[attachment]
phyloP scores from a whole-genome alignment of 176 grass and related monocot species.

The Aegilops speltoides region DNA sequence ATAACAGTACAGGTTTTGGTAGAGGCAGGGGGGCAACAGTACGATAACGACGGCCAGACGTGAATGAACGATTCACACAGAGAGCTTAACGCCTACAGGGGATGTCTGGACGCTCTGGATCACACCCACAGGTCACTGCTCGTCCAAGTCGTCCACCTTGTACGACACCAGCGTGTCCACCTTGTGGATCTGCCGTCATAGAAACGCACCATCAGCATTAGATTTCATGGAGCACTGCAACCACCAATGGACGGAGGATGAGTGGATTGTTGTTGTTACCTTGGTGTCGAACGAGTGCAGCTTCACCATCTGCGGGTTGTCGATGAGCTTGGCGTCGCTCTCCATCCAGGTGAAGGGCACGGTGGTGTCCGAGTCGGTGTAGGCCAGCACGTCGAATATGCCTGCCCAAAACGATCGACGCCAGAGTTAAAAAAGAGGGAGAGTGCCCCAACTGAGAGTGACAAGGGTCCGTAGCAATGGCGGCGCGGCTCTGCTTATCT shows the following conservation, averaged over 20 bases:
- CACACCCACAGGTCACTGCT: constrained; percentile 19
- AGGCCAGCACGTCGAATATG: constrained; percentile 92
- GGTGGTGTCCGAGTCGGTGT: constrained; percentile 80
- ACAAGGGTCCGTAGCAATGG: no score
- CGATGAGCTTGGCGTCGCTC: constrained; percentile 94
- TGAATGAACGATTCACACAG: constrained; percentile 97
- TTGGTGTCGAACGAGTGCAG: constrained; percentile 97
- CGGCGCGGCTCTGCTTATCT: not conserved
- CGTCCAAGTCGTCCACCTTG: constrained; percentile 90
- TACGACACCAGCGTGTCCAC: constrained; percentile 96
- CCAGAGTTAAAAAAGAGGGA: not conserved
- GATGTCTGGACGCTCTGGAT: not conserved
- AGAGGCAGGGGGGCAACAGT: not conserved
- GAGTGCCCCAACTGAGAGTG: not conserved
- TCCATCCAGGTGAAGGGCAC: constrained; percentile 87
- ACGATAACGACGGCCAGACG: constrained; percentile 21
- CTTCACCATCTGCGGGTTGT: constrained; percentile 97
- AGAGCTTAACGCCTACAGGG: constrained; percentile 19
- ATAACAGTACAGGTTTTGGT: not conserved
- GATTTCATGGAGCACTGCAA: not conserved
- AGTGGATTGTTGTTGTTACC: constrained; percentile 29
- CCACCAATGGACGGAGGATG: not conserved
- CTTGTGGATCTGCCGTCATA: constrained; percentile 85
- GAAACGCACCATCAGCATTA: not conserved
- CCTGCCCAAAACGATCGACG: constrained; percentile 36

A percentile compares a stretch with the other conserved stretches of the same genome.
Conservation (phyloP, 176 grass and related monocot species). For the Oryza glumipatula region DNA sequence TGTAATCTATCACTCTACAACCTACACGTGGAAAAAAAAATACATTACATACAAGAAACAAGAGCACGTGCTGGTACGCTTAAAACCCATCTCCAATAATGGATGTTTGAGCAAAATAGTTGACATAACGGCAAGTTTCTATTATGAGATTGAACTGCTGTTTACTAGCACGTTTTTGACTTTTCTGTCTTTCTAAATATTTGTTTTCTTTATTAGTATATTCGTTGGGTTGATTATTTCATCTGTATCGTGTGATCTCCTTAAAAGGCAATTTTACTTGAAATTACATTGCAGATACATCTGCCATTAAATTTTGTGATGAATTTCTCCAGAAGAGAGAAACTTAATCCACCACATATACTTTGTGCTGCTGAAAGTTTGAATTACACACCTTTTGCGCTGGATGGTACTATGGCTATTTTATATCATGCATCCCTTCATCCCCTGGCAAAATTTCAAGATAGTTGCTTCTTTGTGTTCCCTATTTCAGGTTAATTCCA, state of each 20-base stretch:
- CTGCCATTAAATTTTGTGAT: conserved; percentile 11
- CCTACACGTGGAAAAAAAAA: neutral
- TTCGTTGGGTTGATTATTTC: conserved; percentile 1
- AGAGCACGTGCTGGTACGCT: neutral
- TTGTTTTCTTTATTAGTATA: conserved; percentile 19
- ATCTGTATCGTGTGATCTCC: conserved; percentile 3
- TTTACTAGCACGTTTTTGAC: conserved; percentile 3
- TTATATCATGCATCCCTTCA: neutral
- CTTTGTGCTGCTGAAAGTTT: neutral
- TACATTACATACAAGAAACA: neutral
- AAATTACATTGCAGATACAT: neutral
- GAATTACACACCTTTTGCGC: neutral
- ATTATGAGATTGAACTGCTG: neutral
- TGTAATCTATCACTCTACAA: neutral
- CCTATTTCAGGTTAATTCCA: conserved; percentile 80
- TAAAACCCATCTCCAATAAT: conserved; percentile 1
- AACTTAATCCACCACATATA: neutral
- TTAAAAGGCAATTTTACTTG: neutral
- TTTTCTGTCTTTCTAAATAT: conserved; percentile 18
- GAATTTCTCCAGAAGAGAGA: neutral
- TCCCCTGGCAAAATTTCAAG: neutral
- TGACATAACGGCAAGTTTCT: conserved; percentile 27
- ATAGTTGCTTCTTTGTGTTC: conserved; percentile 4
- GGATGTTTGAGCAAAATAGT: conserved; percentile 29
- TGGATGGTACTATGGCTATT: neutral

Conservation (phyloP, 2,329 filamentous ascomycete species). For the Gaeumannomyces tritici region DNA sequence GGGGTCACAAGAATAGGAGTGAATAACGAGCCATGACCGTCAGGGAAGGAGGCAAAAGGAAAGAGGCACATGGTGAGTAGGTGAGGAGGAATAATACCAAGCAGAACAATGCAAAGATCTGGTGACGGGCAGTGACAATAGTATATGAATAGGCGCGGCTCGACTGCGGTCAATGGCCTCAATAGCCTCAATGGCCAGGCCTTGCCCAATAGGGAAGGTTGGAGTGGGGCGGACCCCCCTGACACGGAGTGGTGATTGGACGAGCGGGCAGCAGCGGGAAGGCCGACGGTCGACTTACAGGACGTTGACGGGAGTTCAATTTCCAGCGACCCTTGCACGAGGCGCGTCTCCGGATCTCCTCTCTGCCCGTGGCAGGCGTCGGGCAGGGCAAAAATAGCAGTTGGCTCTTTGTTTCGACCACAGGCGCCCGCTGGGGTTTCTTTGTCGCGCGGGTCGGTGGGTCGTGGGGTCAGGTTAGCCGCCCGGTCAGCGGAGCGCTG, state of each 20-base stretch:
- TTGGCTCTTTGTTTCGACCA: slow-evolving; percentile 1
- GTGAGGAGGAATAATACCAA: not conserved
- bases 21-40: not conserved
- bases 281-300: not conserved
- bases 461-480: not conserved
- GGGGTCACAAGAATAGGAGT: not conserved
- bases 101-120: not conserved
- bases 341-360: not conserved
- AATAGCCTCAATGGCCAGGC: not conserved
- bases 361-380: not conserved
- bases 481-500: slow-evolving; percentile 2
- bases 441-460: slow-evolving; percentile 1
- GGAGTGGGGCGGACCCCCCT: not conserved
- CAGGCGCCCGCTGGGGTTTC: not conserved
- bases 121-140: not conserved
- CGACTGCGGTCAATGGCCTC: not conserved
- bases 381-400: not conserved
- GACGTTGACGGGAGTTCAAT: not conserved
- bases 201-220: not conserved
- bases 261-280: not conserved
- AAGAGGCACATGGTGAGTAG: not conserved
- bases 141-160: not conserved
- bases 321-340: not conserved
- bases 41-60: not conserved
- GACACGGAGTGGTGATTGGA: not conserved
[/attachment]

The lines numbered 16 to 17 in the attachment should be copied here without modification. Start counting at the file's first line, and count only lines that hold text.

- GAGTGCCCCAACTGAGAGTG: not conserved
- TCCATCCAGGTGAAGGGCAC: constrained; percentile 87